Legislation requiring the federal government to negotiate with the pharmaceutical industry for lower Medicare Part D drug prices could backfire on the program, officials from the Centers for Medicare & Medicaid Services (CMS) warned Congress.
The bill, a key plank in this year's legislative agenda being pushed by congressional Democrats, would not generate any savings at all, testified actuaries from CMS. "Although the bill would require the secretary [of Health and Human Services] to negotiate with drug manufacturers regarding drug prices, the inability to drive market share via the establishment of a formulary or the development of a preferred tier significantly undermines the effectiveness of this negotiation," said Paul Spitalnic, director of the Parts C and D Actuarial Group in the Office of the Actuary. "Manufacturers would have little to gain by offering rebates that aren't linked to a preferred position of their products, and we assume that they will be unwilling to do so."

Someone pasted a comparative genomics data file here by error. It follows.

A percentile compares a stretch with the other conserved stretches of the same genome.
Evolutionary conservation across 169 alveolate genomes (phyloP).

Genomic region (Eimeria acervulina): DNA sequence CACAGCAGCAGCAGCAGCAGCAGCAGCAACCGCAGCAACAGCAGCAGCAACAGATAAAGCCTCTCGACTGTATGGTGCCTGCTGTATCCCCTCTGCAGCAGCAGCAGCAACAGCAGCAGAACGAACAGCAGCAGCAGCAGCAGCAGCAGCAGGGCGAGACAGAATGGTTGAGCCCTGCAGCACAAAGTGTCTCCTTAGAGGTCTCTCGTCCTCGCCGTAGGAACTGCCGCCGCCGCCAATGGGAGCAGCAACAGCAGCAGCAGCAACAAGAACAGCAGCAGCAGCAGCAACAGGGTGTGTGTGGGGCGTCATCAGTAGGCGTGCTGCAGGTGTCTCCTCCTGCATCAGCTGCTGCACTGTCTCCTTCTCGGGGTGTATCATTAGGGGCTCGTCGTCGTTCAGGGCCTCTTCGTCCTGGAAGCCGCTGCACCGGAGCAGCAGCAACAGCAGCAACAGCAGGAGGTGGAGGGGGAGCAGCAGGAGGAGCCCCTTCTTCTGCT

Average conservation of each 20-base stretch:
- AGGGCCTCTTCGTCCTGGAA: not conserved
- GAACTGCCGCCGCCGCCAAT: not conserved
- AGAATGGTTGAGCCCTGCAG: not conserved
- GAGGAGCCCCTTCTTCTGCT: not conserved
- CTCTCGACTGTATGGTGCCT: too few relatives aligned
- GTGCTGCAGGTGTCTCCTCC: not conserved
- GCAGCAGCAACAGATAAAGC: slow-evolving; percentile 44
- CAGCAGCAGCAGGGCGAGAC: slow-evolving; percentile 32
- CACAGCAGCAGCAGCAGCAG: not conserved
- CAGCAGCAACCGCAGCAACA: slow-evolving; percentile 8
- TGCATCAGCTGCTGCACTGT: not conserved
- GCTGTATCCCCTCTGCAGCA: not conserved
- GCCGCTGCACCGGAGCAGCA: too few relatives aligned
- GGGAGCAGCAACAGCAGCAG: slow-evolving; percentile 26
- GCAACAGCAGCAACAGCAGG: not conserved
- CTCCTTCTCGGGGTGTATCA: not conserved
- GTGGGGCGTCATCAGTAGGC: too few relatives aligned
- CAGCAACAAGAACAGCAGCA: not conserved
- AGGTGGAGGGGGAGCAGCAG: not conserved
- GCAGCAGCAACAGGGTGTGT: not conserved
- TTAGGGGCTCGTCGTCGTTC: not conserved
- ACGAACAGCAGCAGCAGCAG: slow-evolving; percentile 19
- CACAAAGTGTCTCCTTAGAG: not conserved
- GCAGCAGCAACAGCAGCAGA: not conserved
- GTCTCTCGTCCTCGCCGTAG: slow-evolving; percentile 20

A separate report issued by researchers at the Government Accountability Office stopped short of predicting failure. It did, however, raise questions about the feasibility of the plan.
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